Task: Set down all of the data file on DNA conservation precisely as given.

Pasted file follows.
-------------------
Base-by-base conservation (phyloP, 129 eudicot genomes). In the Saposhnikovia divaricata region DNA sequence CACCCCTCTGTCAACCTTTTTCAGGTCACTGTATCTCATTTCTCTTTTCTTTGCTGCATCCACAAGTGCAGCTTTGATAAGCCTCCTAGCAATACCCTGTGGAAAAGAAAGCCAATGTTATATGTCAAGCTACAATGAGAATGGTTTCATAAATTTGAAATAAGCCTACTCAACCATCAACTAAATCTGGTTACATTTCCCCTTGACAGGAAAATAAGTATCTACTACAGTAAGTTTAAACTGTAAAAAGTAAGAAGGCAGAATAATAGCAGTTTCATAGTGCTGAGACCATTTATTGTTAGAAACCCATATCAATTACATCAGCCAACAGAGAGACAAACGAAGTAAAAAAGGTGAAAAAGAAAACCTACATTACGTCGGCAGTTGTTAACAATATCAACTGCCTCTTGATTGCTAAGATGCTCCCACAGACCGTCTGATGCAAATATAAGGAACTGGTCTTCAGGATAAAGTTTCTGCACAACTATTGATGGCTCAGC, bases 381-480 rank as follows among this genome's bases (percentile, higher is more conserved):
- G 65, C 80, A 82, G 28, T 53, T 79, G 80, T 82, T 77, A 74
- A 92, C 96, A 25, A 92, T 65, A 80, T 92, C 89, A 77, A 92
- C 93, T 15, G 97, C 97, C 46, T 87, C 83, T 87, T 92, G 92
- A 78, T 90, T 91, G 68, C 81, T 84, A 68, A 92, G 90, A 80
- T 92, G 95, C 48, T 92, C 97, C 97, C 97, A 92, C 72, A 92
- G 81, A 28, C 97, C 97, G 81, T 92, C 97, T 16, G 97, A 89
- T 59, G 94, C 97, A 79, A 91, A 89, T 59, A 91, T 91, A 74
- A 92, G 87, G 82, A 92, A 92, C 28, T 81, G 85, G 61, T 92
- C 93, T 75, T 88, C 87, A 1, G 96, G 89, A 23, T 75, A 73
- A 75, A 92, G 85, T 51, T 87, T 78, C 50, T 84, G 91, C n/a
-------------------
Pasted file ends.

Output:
Base-by-base conservation (phyloP, 129 eudicot genomes). In the Saposhnikovia divaricata region DNA sequence CACCCCTCTGTCAACCTTTTTCAGGTCACTGTATCTCATTTCTCTTTTCTTTGCTGCATCCACAAGTGCAGCTTTGATAAGCCTCCTAGCAATACCCTGTGGAAAAGAAAGCCAATGTTATATGTCAAGCTACAATGAGAATGGTTTCATAAATTTGAAATAAGCCTACTCAACCATCAACTAAATCTGGTTACATTTCCCCTTGACAGGAAAATAAGTATCTACTACAGTAAGTTTAAACTGTAAAAAGTAAGAAGGCAGAATAATAGCAGTTTCATAGTGCTGAGACCATTTATTGTTAGAAACCCATATCAATTACATCAGCCAACAGAGAGACAAACGAAGTAAAAAAGGTGAAAAAGAAAACCTACATTACGTCGGCAGTTGTTAACAATATCAACTGCCTCTTGATTGCTAAGATGCTCCCACAGACCGTCTGATGCAAATATAAGGAACTGGTCTTCAGGATAAAGTTTCTGCACAACTATTGATGGCTCAGC, bases 381-480 rank as follows among this genome's bases (percentile, higher is more conserved):
- G 65, C 80, A 82, G 28, T 53, T 79, G 80, T 82, T 77, A 74
- A 92, C 96, A 25, A 92, T 65, A 80, T 92, C 89, A 77, A 92
- C 93, T 15, G 97, C 97, C 46, T 87, C 83, T 87, T 92, G 92
- A 78, T 90, T 91, G 68, C 81, T 84, A 68, A 92, G 90, A 80
- T 92, G 95, C 48, T 92, C 97, C 97, C 97, A 92, C 72, A 92
- G 81, A 28, C 97, C 97, G 81, T 92, C 97, T 16, G 97, A 89
- T 59, G 94, C 97, A 79, A 91, A 89, T 59, A 91, T 91, A 74
- A 92, G 87, G 82, A 92, A 92, C 28, T 81, G 85, G 61, T 92
- C 93, T 75, T 88, C 87, A 1, G 96, G 89, A 23, T 75, A 73
- A 75, A 92, G 85, T 51, T 87, T 78, C 50, T 84, G 91, C n/a